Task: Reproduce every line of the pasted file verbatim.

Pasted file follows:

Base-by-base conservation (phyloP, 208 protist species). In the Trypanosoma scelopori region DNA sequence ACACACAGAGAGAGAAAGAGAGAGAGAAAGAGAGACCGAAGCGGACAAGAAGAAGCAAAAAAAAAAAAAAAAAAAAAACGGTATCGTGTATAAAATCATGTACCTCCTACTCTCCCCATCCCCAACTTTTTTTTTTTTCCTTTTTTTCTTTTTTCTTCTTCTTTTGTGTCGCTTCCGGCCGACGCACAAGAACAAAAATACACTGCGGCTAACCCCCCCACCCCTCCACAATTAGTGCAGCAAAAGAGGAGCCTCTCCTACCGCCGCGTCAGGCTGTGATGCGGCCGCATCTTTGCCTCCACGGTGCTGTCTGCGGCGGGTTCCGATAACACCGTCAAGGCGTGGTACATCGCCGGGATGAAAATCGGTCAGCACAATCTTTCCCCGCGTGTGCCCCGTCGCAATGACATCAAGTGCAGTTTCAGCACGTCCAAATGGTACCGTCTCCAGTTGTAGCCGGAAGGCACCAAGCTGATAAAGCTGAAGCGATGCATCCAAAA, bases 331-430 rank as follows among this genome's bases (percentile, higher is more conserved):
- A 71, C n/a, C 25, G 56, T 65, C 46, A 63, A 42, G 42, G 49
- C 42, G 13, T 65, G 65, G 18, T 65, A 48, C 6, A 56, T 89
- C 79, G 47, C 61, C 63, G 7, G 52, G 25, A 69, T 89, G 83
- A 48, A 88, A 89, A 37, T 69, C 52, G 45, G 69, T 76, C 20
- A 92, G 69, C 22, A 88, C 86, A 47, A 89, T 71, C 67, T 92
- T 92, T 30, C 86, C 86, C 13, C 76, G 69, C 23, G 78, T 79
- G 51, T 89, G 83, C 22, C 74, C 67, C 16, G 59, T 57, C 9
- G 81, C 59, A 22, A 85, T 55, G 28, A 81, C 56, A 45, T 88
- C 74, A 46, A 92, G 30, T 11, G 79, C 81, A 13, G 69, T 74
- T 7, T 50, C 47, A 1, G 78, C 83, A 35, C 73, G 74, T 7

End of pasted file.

Base-by-base conservation (phyloP, 208 protist species). In the Trypanosoma scelopori region DNA sequence ACACACAGAGAGAGAAAGAGAGAGAGAAAGAGAGACCGAAGCGGACAAGAAGAAGCAAAAAAAAAAAAAAAAAAAAAACGGTATCGTGTATAAAATCATGTACCTCCTACTCTCCCCATCCCCAACTTTTTTTTTTTTCCTTTTTTTCTTTTTTCTTCTTCTTTTGTGTCGCTTCCGGCCGACGCACAAGAACAAAAATACACTGCGGCTAACCCCCCCACCCCTCCACAATTAGTGCAGCAAAAGAGGAGCCTCTCCTACCGCCGCGTCAGGCTGTGATGCGGCCGCATCTTTGCCTCCACGGTGCTGTCTGCGGCGGGTTCCGATAACACCGTCAAGGCGTGGTACATCGCCGGGATGAAAATCGGTCAGCACAATCTTTCCCCGCGTGTGCCCCGTCGCAATGACATCAAGTGCAGTTTCAGCACGTCCAAATGGTACCGTCTCCAGTTGTAGCCGGAAGGCACCAAGCTGATAAAGCTGAAGCGATGCATCCAAAA, bases 331-430 rank as follows among this genome's bases (percentile, higher is more conserved):
- A 71, C n/a, C 25, G 56, T 65, C 46, A 63, A 42, G 42, G 49
- C 42, G 13, T 65, G 65, G 18, T 65, A 48, C 6, A 56, T 89
- C 79, G 47, C 61, C 63, G 7, G 52, G 25, A 69, T 89, G 83
- A 48, A 88, A 89, A 37, T 69, C 52, G 45, G 69, T 76, C 20
- A 92, G 69, C 22, A 88, C 86, A 47, A 89, T 71, C 67, T 92
- T 92, T 30, C 86, C 86, C 13, C 76, G 69, C 23, G 78, T 79
- G 51, T 89, G 83, C 22, C 74, C 67, C 16, G 59, T 57, C 9
- G 81, C 59, A 22, A 85, T 55, G 28, A 81, C 56, A 45, T 88
- C 74, A 46, A 92, G 30, T 11, G 79, C 81, A 13, G 69, T 74
- T 7, T 50, C 47, A 1, G 78, C 83, A 35, C 73, G 74, T 7